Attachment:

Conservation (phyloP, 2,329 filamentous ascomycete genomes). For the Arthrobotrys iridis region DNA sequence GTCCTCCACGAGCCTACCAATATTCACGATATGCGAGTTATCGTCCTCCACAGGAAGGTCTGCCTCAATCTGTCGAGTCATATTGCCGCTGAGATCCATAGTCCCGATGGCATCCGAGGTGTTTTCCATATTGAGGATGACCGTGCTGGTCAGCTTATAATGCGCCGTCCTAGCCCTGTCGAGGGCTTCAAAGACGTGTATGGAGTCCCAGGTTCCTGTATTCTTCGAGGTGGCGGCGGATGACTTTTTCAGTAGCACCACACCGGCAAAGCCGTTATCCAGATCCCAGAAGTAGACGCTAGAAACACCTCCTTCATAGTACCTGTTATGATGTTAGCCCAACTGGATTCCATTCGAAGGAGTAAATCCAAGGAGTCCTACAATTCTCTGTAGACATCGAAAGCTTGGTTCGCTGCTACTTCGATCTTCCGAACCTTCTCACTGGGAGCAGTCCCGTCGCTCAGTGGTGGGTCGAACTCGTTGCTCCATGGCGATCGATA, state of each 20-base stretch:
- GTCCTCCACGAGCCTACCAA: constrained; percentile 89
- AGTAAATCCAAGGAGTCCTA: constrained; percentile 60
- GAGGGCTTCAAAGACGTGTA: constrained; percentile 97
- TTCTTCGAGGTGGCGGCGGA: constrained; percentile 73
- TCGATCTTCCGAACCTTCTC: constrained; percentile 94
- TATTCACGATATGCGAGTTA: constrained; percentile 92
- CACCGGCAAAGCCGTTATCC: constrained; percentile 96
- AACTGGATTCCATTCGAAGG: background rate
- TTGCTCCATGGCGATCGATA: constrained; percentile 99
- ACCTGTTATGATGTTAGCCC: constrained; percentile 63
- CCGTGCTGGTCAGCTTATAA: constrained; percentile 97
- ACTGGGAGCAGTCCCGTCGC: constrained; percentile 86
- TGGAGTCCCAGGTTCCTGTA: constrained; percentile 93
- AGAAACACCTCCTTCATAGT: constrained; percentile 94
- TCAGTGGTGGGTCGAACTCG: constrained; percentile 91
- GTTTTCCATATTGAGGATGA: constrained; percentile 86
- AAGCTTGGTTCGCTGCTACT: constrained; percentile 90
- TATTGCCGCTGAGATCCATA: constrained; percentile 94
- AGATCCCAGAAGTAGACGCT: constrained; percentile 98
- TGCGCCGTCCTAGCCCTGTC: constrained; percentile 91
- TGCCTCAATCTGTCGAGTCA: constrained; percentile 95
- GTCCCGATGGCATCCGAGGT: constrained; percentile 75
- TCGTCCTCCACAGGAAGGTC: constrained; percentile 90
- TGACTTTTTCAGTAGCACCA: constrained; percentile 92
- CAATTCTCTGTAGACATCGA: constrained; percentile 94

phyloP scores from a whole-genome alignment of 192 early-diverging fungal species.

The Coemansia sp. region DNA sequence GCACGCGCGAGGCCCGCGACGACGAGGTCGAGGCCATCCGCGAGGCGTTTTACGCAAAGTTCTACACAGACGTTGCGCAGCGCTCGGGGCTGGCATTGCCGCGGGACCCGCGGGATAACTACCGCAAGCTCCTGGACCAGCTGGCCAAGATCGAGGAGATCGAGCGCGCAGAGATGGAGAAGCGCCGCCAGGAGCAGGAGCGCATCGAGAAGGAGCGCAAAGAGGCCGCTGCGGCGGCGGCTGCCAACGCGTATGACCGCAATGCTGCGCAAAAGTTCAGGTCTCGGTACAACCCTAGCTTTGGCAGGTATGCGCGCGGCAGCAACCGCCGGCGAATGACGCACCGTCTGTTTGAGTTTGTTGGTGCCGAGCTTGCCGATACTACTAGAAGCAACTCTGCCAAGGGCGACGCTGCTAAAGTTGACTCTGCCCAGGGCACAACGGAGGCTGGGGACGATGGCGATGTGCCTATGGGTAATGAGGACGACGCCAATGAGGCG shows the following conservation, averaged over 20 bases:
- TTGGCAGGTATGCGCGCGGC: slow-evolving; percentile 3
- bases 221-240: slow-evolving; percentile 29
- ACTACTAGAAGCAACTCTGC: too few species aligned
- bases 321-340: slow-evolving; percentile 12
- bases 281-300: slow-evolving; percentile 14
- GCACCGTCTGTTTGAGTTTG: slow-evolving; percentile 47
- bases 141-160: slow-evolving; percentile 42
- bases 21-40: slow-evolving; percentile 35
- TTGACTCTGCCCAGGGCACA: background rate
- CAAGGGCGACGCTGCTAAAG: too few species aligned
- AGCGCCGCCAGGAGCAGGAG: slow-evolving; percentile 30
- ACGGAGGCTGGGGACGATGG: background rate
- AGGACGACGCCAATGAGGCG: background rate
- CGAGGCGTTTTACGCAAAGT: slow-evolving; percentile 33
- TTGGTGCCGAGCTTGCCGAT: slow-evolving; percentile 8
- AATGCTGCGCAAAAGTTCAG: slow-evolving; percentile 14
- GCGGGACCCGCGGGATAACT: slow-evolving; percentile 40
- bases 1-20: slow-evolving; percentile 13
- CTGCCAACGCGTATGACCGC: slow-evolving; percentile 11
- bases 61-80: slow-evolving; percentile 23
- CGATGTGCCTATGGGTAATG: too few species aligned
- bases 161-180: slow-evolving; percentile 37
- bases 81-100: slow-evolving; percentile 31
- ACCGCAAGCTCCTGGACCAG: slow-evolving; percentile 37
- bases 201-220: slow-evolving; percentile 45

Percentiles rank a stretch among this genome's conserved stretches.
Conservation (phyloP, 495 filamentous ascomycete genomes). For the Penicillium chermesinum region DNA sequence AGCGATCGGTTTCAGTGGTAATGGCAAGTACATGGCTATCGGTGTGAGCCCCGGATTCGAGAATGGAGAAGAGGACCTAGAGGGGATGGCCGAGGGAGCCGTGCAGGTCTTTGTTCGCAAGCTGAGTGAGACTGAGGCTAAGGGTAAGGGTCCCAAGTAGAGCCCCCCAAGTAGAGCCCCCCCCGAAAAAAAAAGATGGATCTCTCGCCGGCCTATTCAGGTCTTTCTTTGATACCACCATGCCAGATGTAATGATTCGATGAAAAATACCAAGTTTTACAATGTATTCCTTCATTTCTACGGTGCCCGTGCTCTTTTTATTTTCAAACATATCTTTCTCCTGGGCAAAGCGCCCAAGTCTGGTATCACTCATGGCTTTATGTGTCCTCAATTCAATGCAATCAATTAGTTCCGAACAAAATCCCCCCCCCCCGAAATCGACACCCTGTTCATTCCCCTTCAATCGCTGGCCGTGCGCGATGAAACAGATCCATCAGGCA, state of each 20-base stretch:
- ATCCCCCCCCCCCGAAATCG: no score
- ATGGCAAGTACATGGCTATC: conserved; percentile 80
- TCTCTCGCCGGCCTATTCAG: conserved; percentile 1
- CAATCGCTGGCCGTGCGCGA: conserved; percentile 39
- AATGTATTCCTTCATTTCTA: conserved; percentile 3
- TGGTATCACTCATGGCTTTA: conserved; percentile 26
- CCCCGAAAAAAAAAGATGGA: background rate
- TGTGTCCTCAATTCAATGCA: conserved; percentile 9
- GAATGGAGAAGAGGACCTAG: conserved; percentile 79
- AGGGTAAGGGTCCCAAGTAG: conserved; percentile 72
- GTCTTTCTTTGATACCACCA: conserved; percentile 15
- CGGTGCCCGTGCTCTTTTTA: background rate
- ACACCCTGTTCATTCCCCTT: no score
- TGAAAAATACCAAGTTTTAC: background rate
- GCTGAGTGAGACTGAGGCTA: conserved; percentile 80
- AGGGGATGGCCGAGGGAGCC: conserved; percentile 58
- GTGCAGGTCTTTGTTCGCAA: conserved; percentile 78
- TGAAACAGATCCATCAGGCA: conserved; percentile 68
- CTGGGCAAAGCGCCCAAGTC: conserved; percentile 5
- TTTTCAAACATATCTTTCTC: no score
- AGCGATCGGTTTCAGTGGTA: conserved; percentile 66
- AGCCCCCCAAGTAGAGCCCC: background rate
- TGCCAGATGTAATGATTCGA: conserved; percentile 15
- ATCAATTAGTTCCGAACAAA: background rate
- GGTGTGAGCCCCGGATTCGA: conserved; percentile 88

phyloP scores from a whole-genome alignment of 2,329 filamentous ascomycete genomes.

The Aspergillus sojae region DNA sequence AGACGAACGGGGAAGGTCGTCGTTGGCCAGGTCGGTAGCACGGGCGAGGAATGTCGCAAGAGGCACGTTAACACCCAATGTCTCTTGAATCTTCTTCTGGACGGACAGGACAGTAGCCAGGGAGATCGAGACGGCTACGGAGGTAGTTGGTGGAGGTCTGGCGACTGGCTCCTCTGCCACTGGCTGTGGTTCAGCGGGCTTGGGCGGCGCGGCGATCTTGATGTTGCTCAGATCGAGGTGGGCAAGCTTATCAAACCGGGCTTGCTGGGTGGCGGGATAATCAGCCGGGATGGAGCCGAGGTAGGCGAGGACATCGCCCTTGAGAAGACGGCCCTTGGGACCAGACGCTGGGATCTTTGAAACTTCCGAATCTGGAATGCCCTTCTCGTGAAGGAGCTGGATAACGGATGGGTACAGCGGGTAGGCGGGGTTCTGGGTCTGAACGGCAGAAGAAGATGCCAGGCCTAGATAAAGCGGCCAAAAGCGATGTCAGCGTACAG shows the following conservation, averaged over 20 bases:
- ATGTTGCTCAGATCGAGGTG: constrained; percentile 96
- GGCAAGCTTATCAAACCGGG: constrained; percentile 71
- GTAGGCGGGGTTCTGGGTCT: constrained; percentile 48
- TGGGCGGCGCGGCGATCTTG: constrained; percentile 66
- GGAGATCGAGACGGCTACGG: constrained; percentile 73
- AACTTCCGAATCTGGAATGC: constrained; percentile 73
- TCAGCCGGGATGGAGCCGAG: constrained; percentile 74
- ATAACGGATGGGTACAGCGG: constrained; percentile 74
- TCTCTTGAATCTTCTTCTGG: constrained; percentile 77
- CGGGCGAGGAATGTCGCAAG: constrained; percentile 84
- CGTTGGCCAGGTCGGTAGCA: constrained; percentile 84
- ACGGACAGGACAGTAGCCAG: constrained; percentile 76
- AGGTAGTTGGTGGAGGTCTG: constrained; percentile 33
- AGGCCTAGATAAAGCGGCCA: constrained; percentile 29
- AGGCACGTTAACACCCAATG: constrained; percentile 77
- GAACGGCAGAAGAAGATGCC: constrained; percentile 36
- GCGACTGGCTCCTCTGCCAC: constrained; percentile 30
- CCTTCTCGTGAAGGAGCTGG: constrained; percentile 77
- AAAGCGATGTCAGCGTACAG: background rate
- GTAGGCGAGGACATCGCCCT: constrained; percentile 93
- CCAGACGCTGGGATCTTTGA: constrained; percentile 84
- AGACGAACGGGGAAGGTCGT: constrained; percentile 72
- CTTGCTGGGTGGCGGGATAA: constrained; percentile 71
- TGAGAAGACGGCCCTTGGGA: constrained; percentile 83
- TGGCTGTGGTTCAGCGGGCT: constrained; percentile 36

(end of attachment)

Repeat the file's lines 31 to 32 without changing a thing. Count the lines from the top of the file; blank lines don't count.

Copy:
- ACTACTAGAAGCAACTCTGC: too few species aligned
- bases 321-340: slow-evolving; percentile 12